TABLE 1
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TABLE 1. Characteristics of clinical M. tuberculosis isolates used for this study.

Structural Analysis of rpoC Mutations in Rifampin-Resistant Isolates

Since the RNA polymerase subunits RpoA, RpoB, and RpoC interact with each other (Luo et al., 2005), we hypothesized that non-synonymous polymorphisms in rpoC occurring in rpoB mutant isolates were likely to be compensatory (Zhang et al., 1999). We then mapped the three amino acid substitutions of RpoC onto the three-dimensional structure of the M. tuberculosis RNA polymerase (Boyaci et al., 2018). As shown in Figure 1, I491V, also reported by Comas et al. (2011), is located at the interface between the α and β’ subunits; A734V is near the interface between the β and β’ subunits; G594E maps to a region between the two α helices, and the substitution of glycine with glutamate changes the charge of the side chain from neutral to negative. Interestingly, Stefan et al. recently reported similar findings that F452L and V483G, two mutants of RpoC near I491V, displayed a compensatory effect on RpoB S450L mutated RNA polymerase in vitro by recovering the defects of open-promoter complex stability and elongation rate, enhancing termination efficiency and RNA primer hydrolysis (Stefan et al., 2018). Their work demonstrates the possibility of and underlying mechanism of mutations in RpoC compensating for functional defects of RNA polymerase resulting from mutations in RpoB. Therefore, we speculate that the 3 mutations we identified also probably affect the interaction between the subunits of RNA polymerase, which requires confirmation in future studies.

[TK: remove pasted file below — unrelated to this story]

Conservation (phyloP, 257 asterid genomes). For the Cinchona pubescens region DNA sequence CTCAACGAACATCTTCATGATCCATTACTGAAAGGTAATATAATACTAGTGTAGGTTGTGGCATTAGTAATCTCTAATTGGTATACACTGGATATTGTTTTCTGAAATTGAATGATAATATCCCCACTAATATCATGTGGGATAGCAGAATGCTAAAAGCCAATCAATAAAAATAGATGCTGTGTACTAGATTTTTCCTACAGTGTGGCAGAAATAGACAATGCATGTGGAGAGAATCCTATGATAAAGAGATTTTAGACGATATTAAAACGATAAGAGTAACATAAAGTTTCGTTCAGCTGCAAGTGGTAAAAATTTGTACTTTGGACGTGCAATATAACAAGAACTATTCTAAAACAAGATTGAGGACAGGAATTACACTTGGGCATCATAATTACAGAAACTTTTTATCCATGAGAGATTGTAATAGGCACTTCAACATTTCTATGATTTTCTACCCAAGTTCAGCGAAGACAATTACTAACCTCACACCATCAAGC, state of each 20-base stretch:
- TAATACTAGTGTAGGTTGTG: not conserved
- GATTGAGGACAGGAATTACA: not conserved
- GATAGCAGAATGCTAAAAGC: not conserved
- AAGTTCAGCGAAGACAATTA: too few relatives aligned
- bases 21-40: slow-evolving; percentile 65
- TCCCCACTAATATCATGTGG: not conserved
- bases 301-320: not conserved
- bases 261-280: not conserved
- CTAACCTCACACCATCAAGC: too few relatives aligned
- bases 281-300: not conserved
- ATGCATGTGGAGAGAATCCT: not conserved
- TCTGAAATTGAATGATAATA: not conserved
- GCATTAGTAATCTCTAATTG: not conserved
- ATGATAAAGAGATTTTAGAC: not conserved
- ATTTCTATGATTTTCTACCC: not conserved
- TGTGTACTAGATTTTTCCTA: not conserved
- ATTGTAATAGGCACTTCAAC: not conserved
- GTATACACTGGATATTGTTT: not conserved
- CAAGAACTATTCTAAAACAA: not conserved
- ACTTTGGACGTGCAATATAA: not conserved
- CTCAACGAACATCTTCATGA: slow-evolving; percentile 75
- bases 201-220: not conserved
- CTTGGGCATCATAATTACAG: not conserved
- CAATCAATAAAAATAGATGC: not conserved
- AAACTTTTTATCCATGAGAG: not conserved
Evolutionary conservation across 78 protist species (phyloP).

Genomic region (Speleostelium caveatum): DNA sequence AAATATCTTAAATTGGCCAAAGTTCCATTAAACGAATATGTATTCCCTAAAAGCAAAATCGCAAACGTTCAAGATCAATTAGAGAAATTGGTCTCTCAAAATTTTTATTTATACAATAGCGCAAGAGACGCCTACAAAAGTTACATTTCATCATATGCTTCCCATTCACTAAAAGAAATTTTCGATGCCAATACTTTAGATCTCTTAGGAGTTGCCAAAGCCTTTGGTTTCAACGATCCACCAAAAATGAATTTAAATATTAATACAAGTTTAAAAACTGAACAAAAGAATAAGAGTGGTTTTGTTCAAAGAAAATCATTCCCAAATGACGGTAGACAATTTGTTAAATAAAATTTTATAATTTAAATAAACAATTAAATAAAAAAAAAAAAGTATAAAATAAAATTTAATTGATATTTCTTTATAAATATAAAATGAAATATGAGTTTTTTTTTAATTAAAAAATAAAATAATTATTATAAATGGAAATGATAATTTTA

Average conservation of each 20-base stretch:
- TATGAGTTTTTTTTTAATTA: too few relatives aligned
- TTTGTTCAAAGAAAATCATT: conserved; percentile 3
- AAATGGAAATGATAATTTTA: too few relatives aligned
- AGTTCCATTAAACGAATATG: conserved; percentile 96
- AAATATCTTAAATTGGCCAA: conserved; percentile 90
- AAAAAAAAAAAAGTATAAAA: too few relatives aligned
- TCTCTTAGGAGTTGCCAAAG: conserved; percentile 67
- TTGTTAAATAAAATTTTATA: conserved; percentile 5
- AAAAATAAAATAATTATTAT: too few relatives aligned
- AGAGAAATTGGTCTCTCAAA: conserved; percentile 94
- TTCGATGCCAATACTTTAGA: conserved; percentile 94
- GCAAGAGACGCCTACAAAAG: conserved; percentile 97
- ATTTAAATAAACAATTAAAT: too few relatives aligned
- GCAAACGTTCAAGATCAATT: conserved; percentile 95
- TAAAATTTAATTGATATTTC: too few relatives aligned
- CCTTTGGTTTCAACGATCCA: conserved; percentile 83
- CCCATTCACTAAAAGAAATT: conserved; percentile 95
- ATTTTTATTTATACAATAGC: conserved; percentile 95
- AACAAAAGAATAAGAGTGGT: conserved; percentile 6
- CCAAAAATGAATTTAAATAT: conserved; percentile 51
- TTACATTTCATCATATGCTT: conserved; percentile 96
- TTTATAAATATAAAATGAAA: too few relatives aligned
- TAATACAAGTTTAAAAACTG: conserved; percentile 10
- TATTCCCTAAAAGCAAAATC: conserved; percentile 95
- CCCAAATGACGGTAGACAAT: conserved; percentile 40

FIGURE 1